So it's imperative and fair that business traders should be allowed to deduct all their business expenses as ordinary deductions. It's unfair for active traders to be denied tax deductions because of the arcane rules for investors.

Business traders may deduct interest in full, whereas investors may only deduct investment interest against investment income. When there is insufficient investment income, investors must carry over investment interest to future tax years.

Business traders may deduct every type of expense, including start-up expenses, home-office and education. Conversely, investors may only deduct a few types of expenses, not including start-up expenses, home-office or education. Plus, investors face so many haircuts and limitations, they often wind up with no deductions at all.

For example, miscellaneous itemized deductions for investment expenses must first exceed 2 percent of Adjusted Gross Income, the itemized deduction phase-out, and the standard deduction. Finally, it must not trigger the AMT. Good luck!

Business traders may deduct every conceivable business expense, and it offsets all gross income without limitation. Negative taxable income may generate a Net Operating Loss (NOL) two-year carryback (the rest is carried forward). Business expenses are part of NOLs.

Trader tax status saves the average trader around $10,000 per year in taxes.

There are special rules for home-office deductions and education. Learn more in "The Tax Guide for Traders," by Robert Green.

Business traders may also elect IRC 475 MTM
Business traders (only) may elect IRC 475 MTM accounting, converting capital gains and losses into ordinary gain or loss treatment.

It's like having tax-loss insurance. If your trading house burns down, you get a large tax refund (insurance) from the IRS (and probably your home state, too).

IRC 475 MTM is a great election for securities business traders, but not for commodities/futures traders.

Securities business traders pay the same ordinary tax rates on short-term sales (so the insurance premium is free) and they unlock ordinary loss treatment, freeing themselves from capital-loss limitations (the insurance part).

Conversely, commodities and futures traders pay a stiff premium Р the loss of 60/40 tax treatment on gains.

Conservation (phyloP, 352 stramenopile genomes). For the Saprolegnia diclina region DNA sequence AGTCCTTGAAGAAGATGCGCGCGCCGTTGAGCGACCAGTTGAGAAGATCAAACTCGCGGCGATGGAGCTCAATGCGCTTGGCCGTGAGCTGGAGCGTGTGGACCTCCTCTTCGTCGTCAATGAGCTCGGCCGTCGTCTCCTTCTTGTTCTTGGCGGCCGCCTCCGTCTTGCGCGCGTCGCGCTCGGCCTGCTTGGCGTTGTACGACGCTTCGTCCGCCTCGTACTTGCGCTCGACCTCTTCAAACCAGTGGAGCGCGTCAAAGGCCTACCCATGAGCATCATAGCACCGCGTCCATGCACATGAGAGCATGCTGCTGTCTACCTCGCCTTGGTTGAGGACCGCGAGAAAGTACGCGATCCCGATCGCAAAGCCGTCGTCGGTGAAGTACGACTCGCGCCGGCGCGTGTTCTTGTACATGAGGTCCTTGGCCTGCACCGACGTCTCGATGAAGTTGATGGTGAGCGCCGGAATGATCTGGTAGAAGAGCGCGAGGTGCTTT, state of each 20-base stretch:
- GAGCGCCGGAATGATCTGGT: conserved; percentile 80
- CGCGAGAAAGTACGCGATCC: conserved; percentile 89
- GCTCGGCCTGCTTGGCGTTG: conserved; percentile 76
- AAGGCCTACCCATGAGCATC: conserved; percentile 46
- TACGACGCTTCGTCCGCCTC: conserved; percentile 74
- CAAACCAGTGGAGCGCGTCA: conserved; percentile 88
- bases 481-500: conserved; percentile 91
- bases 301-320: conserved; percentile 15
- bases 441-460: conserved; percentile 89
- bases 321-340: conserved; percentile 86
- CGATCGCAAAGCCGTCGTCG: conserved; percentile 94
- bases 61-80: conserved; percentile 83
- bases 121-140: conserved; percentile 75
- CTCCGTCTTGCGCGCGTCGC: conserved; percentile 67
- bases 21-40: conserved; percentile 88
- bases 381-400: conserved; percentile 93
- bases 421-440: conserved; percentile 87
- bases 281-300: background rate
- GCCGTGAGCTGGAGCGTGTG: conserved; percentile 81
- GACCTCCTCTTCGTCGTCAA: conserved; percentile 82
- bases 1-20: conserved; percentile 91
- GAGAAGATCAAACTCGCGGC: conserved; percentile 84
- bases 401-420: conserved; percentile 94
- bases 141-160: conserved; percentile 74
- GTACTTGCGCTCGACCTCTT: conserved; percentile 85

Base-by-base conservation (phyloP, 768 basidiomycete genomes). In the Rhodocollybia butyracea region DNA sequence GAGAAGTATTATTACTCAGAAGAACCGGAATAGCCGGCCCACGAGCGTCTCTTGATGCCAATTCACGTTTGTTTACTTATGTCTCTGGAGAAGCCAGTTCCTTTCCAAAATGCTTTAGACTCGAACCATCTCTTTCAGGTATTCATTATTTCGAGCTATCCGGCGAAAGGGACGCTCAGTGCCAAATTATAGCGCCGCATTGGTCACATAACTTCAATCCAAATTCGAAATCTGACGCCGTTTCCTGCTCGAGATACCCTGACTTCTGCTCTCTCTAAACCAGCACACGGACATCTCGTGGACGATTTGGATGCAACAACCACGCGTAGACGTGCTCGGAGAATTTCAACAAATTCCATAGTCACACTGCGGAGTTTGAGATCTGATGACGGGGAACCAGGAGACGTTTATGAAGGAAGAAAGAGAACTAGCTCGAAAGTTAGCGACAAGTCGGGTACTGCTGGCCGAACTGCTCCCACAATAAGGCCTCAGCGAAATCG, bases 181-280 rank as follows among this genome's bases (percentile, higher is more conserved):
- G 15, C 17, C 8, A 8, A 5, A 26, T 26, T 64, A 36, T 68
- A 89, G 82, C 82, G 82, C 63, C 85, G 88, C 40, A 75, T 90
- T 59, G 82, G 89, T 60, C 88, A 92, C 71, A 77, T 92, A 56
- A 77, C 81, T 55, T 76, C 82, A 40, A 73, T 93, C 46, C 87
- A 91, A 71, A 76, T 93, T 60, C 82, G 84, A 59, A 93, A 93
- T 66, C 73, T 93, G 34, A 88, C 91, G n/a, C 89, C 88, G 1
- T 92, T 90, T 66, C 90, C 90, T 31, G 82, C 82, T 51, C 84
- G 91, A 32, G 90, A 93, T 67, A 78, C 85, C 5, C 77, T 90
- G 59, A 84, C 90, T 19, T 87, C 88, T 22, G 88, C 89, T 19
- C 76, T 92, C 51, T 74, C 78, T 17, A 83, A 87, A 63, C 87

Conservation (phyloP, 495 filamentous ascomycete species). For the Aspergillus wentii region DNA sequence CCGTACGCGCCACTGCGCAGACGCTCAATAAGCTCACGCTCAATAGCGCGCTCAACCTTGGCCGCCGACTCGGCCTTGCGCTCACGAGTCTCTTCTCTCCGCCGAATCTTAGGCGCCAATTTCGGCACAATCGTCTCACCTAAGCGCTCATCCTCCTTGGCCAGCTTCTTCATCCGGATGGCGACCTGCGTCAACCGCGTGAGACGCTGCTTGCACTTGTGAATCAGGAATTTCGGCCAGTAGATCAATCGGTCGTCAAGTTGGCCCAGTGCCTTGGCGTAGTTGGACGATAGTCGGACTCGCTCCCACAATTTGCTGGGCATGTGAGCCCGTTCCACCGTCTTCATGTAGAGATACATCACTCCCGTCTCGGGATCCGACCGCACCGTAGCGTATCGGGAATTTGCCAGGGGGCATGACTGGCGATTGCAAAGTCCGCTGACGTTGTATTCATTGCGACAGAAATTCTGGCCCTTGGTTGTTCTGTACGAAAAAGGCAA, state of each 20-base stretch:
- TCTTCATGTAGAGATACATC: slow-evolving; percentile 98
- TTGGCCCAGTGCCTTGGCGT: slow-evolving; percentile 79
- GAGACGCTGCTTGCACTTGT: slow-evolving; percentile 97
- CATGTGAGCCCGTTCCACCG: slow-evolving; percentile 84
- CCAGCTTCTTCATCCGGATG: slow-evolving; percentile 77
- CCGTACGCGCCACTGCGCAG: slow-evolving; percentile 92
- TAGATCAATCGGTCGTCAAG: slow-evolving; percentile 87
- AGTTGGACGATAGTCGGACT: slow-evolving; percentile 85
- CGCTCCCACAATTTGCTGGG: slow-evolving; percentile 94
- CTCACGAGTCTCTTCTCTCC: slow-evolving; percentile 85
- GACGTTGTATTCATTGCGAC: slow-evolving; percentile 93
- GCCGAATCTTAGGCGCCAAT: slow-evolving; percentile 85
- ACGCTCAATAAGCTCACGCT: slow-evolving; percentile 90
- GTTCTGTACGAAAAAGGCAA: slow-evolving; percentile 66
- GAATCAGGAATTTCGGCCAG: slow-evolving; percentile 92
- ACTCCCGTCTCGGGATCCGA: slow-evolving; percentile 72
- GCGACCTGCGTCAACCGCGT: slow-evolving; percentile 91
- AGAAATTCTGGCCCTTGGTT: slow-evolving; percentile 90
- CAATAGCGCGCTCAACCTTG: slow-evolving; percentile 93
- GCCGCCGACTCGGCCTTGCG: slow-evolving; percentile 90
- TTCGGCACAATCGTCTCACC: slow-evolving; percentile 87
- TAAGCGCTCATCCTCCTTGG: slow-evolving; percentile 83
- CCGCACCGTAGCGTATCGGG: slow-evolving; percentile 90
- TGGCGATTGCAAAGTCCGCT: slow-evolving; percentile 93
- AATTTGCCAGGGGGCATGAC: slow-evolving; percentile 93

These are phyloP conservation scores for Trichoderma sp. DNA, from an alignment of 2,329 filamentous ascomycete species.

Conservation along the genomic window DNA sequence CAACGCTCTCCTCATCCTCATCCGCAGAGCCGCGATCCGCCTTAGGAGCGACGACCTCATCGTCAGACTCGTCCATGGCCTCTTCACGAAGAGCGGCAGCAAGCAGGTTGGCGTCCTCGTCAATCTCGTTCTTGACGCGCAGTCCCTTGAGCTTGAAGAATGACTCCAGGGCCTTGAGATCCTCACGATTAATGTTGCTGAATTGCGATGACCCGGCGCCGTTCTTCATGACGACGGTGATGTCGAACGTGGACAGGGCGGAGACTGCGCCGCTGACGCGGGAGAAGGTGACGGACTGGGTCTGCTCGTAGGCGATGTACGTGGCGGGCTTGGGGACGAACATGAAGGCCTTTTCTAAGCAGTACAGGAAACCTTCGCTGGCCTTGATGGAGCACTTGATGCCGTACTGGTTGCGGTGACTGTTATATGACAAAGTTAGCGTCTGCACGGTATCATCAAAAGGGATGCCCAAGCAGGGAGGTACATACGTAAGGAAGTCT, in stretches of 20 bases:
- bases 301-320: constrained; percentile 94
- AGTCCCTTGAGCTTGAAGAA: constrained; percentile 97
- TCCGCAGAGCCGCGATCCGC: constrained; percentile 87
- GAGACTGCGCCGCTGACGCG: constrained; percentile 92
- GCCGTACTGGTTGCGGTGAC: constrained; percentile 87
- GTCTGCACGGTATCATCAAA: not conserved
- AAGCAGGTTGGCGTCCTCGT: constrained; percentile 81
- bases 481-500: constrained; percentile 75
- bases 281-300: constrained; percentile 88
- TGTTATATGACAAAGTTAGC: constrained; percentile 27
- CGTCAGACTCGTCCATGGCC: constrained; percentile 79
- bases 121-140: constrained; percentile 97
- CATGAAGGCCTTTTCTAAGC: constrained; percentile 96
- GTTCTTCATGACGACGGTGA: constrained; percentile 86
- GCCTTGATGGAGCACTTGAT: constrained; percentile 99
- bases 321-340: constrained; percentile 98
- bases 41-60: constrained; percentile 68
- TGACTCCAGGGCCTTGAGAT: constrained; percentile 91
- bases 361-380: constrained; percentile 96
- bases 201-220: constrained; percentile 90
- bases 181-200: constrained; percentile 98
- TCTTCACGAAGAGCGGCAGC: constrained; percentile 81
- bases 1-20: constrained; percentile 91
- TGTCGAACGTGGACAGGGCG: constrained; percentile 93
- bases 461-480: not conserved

Existing taxpayers need to elect MTM "externally" (with the IRS) on time, by April 15 of the current tax year for individuals and partnerships (March 15 for corporations). Attach the election statement to your prior year tax return or extension.

New taxpayers (new entities, not new traders) need to elect "internally" (rather than externally with the IRS) within 75 days of inception.

If you miss the external election deadline, consider setting up a new entity that has time to elect later in the year (within 75 days of inception).

Learn more about MTM in The Tax Guide for Traders.

Don't confuse trader tax status with MTM
They are two separate and related tax concepts.

You need trader tax status to elect MTM. It's a prerequisite.

You can claim trader tax status after year-end (even up to three years later, with amended returns). However, you must elect MTM on time. If you don't, the IRS will deny MTM treatment, and you can never win this point in a tax-court case or appeal.

Trader tax status is a concept you may argue about and win in appeals or tax court. It's not clear in the statutory law, whereas an MTM election is.

Also make sure to complete your MTM election by filing a Form 3115 on time. New taxpayers (like new entities) adopt MTM rather than request a change of accounting and therefore don't have to file Form 3115 (change of accounting method).

Business or investor tax status
If you don't have many trading-related expenses and you are not worried about losing too much money on securities (although you should be unless you trade a very small amount), then don't worry about business trader tax status. You won't miss out on much.

On the other hand, if you frequently trade securities (and can lose much more than $3,000 in any given tax year) and spend large amounts of money in this activity, you should determine if you qualify for trader tax status and make sure to elect MTM on time. No ifs, ands or buts!

Popular tax questions about exchanges
Are members of options and/or commodities exchanges taxed differently than traders who are not exchange members? Members pay self-employment (SE) tax and non-members do not.